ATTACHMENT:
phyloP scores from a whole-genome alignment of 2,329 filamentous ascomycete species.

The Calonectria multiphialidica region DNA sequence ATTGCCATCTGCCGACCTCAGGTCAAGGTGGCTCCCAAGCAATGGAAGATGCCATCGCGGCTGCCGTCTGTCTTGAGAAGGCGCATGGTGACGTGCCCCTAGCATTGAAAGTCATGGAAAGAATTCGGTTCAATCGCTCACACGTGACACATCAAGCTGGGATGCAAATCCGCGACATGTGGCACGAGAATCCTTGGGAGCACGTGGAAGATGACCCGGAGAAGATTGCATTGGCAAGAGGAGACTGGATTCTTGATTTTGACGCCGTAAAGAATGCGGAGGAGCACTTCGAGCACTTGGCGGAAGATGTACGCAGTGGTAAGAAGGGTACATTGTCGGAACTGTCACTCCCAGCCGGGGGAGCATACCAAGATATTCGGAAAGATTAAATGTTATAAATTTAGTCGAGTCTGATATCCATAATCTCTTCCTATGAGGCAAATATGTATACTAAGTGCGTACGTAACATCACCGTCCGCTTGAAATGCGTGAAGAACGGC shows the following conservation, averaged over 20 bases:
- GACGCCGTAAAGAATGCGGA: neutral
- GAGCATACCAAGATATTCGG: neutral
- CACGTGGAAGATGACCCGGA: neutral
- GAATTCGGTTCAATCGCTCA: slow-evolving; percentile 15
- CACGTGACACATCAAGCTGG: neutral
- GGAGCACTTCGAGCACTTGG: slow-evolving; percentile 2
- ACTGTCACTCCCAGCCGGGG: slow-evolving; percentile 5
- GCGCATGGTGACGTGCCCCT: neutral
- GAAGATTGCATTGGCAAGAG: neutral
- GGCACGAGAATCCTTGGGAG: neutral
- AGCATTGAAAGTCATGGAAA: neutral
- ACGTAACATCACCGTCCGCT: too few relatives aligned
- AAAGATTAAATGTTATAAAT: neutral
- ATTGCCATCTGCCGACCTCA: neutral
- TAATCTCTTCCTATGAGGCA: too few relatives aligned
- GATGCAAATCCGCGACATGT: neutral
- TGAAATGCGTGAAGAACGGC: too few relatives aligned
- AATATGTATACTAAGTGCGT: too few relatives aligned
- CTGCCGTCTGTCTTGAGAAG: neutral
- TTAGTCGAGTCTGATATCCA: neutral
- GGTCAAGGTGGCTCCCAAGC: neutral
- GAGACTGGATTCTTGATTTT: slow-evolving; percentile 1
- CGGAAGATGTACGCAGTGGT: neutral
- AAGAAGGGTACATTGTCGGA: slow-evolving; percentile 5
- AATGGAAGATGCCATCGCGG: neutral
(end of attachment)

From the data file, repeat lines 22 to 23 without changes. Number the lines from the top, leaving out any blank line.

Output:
- TTAGTCGAGTCTGATATCCA: neutral
- GGTCAAGGTGGCTCCCAAGC: neutral